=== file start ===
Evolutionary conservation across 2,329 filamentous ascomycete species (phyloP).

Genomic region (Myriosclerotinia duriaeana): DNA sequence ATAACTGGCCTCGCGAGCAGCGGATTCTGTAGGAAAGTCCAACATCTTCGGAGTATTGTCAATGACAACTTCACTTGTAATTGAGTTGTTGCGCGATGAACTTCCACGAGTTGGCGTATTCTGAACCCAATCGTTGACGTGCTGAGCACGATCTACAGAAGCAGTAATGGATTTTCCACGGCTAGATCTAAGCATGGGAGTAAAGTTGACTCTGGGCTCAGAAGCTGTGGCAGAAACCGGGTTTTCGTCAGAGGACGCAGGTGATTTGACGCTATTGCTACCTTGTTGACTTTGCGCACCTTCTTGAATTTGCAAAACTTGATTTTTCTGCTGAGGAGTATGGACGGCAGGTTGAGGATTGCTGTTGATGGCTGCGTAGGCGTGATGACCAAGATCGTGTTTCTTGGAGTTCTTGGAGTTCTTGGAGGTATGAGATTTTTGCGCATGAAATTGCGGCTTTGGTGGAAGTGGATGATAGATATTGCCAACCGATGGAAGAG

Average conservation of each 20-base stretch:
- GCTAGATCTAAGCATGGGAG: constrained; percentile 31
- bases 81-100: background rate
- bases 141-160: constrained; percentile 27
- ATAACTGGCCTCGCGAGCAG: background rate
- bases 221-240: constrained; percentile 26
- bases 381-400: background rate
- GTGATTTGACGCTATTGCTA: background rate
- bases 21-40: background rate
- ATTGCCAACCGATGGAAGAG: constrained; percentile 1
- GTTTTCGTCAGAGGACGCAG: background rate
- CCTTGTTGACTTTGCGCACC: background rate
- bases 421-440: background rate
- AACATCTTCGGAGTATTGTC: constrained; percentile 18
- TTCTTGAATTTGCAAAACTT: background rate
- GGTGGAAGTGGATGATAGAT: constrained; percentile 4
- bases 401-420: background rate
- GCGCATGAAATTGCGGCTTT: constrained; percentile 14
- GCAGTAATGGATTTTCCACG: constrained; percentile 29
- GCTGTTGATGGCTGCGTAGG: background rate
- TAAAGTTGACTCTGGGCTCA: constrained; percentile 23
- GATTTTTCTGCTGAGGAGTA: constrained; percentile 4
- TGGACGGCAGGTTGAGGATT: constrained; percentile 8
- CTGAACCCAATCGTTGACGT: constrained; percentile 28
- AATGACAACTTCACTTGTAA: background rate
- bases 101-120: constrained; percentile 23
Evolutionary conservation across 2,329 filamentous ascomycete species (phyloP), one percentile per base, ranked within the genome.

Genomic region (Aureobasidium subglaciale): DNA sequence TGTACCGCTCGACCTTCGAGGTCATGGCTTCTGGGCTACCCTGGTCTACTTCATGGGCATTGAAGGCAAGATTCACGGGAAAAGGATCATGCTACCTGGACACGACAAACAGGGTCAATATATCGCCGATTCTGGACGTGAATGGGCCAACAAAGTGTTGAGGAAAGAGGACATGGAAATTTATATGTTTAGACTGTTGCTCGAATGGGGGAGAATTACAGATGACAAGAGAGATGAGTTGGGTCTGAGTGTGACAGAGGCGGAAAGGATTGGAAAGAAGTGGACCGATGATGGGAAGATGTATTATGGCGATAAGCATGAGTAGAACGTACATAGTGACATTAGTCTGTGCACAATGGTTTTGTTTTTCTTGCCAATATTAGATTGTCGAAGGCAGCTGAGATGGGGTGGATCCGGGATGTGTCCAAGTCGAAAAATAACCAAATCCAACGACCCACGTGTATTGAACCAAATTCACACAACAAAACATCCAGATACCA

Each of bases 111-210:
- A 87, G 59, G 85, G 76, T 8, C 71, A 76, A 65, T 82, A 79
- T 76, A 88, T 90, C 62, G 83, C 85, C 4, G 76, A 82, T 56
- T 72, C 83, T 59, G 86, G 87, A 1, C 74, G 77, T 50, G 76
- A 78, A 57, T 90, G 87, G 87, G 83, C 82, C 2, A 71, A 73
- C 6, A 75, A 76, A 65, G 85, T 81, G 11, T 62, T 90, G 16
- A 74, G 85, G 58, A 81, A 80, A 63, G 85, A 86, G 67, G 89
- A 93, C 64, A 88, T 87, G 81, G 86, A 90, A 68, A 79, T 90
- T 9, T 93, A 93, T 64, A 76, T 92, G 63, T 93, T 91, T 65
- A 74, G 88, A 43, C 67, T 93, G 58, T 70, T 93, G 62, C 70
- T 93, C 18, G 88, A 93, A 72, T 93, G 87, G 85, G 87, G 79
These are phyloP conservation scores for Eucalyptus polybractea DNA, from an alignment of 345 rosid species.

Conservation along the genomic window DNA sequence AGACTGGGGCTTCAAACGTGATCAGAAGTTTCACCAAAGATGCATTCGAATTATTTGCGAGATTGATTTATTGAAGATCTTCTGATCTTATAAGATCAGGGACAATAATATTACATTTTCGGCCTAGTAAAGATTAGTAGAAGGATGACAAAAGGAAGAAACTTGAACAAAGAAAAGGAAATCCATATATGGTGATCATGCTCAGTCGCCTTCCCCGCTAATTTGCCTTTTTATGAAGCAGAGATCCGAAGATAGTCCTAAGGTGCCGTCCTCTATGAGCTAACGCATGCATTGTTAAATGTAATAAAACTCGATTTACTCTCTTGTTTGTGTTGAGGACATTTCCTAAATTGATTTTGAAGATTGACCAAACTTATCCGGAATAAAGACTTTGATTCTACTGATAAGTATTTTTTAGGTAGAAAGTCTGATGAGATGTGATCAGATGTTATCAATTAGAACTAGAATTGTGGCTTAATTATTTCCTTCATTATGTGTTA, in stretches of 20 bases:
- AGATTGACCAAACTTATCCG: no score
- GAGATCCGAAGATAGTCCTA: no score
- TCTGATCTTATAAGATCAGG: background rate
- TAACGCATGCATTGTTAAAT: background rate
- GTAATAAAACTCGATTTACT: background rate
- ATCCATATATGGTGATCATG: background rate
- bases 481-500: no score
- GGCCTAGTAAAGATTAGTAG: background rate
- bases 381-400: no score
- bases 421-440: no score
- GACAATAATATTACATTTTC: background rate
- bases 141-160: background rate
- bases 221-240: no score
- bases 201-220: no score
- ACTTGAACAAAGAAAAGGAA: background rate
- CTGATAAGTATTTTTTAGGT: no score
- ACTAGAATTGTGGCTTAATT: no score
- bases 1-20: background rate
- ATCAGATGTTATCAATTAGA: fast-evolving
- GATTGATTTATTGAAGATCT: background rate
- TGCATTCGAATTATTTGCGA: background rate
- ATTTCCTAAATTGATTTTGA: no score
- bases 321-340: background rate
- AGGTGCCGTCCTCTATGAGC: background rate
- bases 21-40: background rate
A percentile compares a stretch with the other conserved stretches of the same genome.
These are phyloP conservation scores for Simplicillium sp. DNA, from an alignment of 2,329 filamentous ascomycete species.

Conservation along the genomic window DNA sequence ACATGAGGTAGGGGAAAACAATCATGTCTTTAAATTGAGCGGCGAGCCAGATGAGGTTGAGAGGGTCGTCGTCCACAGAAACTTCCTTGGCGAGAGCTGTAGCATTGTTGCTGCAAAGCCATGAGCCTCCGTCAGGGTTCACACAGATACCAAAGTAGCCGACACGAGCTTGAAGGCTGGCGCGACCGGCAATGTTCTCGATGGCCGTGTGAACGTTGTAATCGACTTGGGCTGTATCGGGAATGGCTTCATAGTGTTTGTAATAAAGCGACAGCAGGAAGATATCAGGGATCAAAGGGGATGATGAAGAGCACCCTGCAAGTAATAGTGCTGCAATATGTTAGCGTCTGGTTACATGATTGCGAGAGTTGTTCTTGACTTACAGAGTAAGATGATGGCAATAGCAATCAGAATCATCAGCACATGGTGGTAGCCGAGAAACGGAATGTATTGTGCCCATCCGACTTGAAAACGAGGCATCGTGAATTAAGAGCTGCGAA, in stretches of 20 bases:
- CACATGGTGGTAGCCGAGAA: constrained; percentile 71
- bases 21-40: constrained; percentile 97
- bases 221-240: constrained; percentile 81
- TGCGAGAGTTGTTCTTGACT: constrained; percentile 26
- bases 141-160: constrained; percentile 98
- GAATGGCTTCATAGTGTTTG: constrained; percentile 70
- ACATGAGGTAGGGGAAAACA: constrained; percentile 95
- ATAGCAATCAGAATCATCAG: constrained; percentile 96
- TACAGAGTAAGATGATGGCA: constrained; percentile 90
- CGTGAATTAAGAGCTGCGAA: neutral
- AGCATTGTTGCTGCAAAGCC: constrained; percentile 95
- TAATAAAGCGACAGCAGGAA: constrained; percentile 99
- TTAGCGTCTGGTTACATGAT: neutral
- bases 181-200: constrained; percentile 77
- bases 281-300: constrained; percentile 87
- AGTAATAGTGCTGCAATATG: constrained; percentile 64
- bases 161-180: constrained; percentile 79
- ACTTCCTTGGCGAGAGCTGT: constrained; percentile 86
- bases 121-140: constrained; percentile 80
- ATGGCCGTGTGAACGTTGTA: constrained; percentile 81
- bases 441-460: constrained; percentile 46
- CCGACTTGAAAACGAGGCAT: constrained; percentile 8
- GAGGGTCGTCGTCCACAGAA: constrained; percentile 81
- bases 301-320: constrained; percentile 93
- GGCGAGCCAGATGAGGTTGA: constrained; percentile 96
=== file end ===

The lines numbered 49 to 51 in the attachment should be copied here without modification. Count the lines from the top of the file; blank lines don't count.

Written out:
- ATCCATATATGGTGATCATG: background rate
- bases 481-500: no score
- GGCCTAGTAAAGATTAGTAG: background rate